The recommendation of class counsel and parties for the distribution of “leftover” class action settlement funds may no longer be the golden rule. An Ontario court recently showed a willingness to use its own broad discretion to determine who should receive such funds.
As we have written previously, in cases where it is not possible or practical to give all of the money from a class action settlement directly to class members, or where funds are left unclaimed, courts may grant what is known as a cy-près award by distributing some of the settlement funds to an alternative.
There is little legislative guidance as to how settlement funds should be distributed. Indeed, cy-prèsawards are not specifically referred to in the Ontario Class Proceedings Act, 1992, but they have been approved pursuant to s. 26 of that Act which provides that money awards may be distributed whether or not all of the class members can be identified, or the exact share of each can be determined, and notwithstanding the fact that persons other than class members may incidentally benefit. Courts have often tended to follow the recommendations of parties, with funds going to charities or organizations associated with the class members or their interests.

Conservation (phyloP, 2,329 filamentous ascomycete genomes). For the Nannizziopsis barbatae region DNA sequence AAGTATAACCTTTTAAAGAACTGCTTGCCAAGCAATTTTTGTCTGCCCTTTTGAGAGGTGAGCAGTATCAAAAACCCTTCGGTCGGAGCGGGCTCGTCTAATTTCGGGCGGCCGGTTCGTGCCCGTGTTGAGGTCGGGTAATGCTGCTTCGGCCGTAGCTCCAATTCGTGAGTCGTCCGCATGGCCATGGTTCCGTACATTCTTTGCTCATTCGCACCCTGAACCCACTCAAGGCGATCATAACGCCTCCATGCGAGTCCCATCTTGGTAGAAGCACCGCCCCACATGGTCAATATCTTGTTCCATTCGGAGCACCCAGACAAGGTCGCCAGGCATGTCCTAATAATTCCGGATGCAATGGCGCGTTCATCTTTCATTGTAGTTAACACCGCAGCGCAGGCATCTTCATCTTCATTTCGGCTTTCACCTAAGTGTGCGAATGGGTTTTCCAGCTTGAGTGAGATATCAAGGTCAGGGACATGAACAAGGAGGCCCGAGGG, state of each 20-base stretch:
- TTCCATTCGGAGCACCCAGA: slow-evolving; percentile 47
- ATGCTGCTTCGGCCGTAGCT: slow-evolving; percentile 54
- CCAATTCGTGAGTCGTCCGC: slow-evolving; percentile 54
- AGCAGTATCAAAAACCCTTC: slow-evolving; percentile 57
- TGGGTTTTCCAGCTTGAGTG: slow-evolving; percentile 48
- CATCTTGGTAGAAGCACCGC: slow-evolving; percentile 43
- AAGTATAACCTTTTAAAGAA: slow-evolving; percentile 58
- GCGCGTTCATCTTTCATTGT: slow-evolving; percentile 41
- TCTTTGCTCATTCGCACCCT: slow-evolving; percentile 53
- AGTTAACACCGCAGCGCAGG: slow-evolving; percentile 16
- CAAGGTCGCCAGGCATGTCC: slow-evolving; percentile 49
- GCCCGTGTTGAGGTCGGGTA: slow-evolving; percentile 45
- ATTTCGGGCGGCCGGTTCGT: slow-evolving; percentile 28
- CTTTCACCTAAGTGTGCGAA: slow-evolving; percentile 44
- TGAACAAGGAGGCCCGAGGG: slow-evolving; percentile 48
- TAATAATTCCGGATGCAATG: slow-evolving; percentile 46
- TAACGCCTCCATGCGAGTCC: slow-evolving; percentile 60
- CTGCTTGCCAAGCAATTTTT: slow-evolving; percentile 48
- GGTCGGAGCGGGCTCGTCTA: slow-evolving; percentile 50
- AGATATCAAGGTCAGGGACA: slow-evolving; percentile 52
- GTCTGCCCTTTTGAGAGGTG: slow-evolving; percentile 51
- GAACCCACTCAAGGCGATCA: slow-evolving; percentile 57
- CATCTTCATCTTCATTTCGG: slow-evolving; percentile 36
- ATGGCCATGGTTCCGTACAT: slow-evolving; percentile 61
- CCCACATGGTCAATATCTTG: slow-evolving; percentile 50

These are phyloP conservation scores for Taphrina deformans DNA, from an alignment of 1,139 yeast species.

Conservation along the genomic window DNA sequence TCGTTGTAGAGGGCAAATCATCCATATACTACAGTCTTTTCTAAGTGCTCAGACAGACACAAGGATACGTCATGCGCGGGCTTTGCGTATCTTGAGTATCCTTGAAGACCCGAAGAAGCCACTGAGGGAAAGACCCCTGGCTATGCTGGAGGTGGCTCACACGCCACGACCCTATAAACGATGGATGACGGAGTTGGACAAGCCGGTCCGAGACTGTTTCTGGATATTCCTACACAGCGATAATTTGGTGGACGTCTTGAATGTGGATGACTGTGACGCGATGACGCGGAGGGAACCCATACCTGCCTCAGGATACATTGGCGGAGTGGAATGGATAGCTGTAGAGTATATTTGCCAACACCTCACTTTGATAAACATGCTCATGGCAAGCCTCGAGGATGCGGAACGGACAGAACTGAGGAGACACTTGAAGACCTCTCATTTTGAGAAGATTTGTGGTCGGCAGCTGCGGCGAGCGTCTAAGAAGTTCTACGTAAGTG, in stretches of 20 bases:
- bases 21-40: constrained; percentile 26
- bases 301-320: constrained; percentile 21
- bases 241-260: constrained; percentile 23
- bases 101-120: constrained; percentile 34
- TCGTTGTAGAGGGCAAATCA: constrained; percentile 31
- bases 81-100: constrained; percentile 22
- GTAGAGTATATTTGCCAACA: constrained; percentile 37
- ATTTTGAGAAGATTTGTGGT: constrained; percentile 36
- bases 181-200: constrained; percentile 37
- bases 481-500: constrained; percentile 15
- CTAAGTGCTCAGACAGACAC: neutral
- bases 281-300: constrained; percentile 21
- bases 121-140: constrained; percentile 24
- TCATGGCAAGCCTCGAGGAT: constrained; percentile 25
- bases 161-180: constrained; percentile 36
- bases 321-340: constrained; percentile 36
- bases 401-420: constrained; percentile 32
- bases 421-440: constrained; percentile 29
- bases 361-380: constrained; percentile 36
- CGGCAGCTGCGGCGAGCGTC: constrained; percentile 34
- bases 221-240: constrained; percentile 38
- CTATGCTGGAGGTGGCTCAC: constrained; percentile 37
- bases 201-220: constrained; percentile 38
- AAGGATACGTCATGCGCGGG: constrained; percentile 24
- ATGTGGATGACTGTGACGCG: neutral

Carom v. Bre-X Minerals Ltd.
Justice Perell of the Ontario Superior Court recently modified counsel’s recommendation for distribution of a cy-près award in favour of the proposal of a single class member, adding a secondcy-près recipient.
The decision in Carom v. Bre-X Minerals Ltd. involved settlement funds that the court determined could not be effectively distributed to the class member investors that had purchased stock in Bre-X based on its allegedly false representations it had discovered gold at a mine site in Indonesia (Justice Perell calculated that class members might only recover 0.2 cents on the dollar after the administrative costs of distribution had been subtracted).
Class counsel recommended that all of the settlement funds be awarded to the Law Foundation of Ontario’s (LFO) Access to Justice Fund, which could, in turn, accept grant requests and come to its decision regarding who would receive the funds. However, a single intervening class member, who is an alumnus of the University of Ottawa, asked that some portion of the award go to the University of Ottawa’s Telfer School of Management. Justice Perell agreed, awarding twenty percent of the funds to the Telfer School and the remaining eighty percent to the LFO Access to Justice Fund, noting that “the problem in the immediate case, is that class counsel’s recommendation was, in effect, a recommendation that LFO, which in and of itself is a worthy candidate, should decide who are the other worthy candidates”.
Ultimately, such decisions demonstrate that courts are willing to exercise their broad discretion related to the distribution of cy-près awards to give effect to what the courts believe are the best interests of the entire class.